NP: The lecture you gave at the Seminar of Contemporary Performing Arts in November 2006 in Ljubljana was a continuation of your theoretical research as well as [of] your curatorial interest, and it resonates with a lively tendency that has been present for some years in contemporary art, that of the re-enactment. In 2007, you also curated an exhibition, together with Gaby Horn, called “History Will Repeat Itself. Strategies of Re-enactment in the Contemporary (Media Art) and Performance.”7 Why is this mimetic strategy so present today, what does it enable? How can one read the selected cases of Artur Žmijewski, Rod Dickinson, Tom McCarthy, Jeremy Deller, and many others?
IA: Rod Dickinson recently wrote, “re-enactment operates as the uncanny of the spectacle. A live image, in real space and real time, but simultaneously displaced.”8 Sigmund Freud has defined the uncanny as something that is known (heimlich-heimisch) but that returns, and in this returning transforms into something uncanny (unheimlich), as if what we’re seeing in the spectacle cannot be fully grasped until it is repeated, in slow motion and [in] detail. That’s why Artur Žmijewski’s catalogue is entitled If It Happened Only Once It’s As If It Never Happened.9
The fact that in recent years, contemporary artists have increasingly utilized the element of re-enactment in their works is a really complex issue. I would resist any temptation (and I would agree with Steve Rushton on this point) to describe the work by these artists as collectively representing a genre or movement.10 In fact, on close inspection, works by artists who deal with re-enactment as an aspect of their work tell very different stories and utilize distinct and varied methods. There is, for example, a huge wave of re-enactments of past artistic projects—a tendency, I have to admit I am not too keen on.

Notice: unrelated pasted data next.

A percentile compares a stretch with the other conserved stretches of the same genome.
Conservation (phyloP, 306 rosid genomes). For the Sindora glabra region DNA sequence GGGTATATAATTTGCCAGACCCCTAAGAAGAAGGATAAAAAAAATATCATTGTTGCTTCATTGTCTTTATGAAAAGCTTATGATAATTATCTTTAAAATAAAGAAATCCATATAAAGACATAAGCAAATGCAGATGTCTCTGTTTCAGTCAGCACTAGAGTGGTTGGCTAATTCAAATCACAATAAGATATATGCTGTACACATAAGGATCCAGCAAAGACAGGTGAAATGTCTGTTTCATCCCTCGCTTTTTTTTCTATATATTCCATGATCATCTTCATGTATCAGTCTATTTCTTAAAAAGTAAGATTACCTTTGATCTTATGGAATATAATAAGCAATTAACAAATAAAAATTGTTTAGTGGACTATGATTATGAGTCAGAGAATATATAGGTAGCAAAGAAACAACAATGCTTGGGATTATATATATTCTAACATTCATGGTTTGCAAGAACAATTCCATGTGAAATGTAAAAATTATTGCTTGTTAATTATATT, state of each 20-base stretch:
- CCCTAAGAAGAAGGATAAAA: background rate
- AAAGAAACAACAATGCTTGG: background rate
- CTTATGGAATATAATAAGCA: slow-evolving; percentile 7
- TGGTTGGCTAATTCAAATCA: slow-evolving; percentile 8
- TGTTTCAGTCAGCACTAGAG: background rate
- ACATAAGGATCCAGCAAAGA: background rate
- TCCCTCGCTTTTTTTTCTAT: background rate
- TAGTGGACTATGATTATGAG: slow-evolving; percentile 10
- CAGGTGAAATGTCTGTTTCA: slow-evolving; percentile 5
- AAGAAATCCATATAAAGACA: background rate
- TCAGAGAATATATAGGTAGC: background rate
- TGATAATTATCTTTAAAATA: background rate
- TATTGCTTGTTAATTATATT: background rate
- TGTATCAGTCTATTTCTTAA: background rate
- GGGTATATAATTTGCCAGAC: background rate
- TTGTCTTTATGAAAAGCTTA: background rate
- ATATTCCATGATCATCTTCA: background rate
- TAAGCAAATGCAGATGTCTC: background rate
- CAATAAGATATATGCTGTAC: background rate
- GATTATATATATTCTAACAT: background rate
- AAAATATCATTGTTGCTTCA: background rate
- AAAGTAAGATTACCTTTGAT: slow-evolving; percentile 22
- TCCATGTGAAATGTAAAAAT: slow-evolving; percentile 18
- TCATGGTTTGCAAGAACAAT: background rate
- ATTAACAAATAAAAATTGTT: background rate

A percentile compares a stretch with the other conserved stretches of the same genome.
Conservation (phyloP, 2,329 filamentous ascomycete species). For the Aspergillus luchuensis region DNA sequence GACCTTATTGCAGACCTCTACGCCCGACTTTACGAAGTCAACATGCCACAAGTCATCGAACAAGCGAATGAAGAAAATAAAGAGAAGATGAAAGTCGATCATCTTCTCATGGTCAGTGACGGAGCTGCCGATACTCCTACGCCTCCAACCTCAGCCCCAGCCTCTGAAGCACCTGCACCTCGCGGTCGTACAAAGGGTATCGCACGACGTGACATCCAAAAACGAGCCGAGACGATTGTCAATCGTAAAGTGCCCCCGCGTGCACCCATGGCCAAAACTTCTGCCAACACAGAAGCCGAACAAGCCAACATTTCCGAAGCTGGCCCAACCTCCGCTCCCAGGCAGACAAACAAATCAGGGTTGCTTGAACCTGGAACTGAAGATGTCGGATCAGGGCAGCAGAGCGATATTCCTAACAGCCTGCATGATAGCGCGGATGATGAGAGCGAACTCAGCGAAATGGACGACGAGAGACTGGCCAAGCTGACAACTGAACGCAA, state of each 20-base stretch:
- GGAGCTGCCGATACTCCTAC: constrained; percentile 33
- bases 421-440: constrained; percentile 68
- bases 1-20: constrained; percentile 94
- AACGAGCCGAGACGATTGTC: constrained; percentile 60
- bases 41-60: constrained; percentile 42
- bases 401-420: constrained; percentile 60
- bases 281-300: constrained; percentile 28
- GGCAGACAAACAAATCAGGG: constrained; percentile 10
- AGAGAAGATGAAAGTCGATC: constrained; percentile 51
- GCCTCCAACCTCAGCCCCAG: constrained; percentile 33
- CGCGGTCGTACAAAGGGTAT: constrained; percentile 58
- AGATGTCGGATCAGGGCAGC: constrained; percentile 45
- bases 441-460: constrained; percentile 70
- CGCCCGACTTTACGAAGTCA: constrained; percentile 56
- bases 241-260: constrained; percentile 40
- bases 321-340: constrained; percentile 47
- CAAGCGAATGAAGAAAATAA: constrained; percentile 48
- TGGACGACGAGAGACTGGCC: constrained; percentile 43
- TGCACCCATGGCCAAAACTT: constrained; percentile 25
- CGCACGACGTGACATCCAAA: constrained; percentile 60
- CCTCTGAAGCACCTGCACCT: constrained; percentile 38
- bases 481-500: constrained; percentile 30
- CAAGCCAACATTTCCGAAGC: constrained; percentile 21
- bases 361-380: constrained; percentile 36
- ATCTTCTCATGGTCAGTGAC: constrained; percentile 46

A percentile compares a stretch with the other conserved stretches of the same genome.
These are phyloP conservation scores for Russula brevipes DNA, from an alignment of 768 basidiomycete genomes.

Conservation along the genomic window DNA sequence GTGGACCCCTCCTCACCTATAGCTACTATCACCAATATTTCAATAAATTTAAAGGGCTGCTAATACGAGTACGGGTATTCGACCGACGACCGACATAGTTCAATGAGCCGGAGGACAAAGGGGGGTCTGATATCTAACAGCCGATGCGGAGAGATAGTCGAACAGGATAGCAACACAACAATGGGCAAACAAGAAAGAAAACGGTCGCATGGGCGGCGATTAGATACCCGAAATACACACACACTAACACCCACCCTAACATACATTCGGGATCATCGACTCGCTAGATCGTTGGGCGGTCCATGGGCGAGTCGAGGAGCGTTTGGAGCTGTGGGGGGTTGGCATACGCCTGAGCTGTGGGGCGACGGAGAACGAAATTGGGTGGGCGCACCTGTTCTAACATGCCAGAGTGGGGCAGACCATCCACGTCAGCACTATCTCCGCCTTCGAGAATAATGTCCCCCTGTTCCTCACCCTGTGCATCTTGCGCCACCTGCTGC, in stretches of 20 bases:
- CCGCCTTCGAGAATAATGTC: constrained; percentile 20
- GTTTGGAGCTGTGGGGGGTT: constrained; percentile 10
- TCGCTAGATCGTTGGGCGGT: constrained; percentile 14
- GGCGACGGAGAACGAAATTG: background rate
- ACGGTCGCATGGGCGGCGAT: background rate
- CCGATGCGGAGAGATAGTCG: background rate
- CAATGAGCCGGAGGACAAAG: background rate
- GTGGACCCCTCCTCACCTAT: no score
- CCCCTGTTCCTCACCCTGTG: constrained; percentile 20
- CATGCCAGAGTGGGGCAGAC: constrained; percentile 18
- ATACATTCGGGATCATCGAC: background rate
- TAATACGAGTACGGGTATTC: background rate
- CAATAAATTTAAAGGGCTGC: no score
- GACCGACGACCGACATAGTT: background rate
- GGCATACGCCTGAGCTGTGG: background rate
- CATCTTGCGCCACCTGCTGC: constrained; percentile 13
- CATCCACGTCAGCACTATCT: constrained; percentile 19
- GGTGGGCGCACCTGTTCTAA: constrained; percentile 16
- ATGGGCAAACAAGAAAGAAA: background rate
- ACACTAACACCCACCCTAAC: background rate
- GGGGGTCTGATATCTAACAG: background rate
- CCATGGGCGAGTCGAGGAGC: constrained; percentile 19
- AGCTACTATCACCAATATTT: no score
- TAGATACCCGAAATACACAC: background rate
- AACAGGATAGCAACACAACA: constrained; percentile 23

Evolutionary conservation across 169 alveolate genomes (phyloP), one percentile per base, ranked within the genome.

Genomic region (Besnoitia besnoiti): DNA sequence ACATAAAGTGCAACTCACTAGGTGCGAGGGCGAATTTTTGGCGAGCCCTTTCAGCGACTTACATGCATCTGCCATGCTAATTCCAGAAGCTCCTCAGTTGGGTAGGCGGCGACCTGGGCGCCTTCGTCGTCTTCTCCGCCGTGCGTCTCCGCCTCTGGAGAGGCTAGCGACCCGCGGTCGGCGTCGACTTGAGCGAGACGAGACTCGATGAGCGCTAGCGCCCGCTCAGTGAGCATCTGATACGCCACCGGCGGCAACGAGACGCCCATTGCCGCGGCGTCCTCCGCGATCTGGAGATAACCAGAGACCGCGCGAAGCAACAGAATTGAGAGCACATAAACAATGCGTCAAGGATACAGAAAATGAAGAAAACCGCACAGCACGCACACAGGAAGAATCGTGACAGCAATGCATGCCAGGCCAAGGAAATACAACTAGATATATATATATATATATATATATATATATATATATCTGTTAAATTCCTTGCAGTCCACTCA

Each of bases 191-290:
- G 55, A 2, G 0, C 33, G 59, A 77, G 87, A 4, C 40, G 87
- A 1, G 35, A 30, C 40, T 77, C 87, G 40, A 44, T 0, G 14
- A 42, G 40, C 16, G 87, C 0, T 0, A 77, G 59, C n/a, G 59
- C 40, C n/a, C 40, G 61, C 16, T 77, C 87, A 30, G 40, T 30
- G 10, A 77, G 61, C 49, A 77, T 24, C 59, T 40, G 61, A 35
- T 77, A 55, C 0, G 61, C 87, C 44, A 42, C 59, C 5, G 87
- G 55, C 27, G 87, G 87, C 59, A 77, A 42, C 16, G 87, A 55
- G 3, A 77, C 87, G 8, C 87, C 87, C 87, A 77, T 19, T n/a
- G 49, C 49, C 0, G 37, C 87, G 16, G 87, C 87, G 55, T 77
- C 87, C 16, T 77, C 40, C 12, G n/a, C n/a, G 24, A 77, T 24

I am rather interested in re-enactments that are about returning to the site of trauma by revisiting violent (unresolved) moments in history. Making such re-enactments can be seen as a way to gain further understanding of the present through the lens of the past. Re-enactment can thus be understood as a critical strategy for re-interpreting history. To put it very directly, re-enactments are questions concerning access to the past and to history: who has access to it, and how is this access structured (in terms of media or narrative)?
In his only (but very famous) re-enactment piece The Battle of Orgreave (2001) Jeremy Deller turns the audience into participants by having them re-stage personal memories that differ significantly from what was officially reported in the media. This project is going beyond “making the past into a site or spectacle for viewing” (Mendelsohn).11 It allows for an alternative history to be remembered.
While the first of the two major tendencies at stake in the current practice of re-enactment is about erasing distance and identifying yourself with the event, the second tendency (which very often is co-present with the first) is about creating distance—as a complex and in-depth reflection of the mediation of memory—which can be even described as the core subject of re-enactment as an art form. This tendency asks “how memory is an entity which is continuously being restructured—not only by filmmakers and re-enactors but also by us personally, as mediating and mediated subjects.”12
Rod Dickinson could be described as one of the key representatives of the second tendency. In his Milgram Re-enactment, we, the audience, are turned into witnesses of a historical event going on in front of our very eyes. Even if this event is completely scripted and enacted by actors—and thus rather resembles a theatre play—being placed in the position of onlookers allows for an immediate and personal experience that is unlike the effect of looking at photographs or reading the scripts or transcripts of the experiment.